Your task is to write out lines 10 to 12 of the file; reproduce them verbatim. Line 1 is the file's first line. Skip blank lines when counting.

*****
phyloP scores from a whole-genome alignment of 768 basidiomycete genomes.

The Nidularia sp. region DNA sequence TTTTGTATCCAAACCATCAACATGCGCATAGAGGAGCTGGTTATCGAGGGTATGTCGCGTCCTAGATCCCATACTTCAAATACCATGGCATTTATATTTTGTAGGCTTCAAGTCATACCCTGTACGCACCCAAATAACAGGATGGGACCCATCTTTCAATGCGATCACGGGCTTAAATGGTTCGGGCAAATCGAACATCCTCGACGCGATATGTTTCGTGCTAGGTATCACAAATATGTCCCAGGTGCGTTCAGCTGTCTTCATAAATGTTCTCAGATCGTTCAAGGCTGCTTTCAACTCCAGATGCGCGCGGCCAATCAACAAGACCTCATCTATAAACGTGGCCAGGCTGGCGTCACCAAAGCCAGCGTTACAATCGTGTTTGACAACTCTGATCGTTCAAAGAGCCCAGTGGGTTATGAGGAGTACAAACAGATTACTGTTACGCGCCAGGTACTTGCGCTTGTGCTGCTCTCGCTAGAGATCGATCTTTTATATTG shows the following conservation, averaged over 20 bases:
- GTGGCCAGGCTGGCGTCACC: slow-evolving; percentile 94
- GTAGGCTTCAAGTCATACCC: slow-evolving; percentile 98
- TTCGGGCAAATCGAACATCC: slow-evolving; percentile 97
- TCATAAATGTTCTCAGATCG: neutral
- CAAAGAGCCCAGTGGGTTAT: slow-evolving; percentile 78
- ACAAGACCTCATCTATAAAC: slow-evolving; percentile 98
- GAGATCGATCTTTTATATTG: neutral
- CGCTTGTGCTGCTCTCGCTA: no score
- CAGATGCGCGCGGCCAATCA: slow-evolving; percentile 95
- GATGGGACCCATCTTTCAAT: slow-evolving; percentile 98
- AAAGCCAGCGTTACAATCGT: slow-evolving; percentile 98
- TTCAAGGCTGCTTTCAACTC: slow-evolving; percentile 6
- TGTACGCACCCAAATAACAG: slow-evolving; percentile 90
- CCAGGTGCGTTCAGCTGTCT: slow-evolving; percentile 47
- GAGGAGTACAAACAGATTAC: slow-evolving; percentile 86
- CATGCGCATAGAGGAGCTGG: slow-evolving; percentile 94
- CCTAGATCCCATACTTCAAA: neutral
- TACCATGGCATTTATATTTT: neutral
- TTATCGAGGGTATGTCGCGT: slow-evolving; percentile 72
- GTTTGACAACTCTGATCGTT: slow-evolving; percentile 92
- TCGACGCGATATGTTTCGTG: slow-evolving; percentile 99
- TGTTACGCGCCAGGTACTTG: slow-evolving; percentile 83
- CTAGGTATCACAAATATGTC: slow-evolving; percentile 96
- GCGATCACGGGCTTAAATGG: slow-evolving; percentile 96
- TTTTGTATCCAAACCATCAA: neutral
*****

- CGCTTGTGCTGCTCTCGCTA: no score
- CAGATGCGCGCGGCCAATCA: slow-evolving; percentile 95
- GATGGGACCCATCTTTCAAT: slow-evolving; percentile 98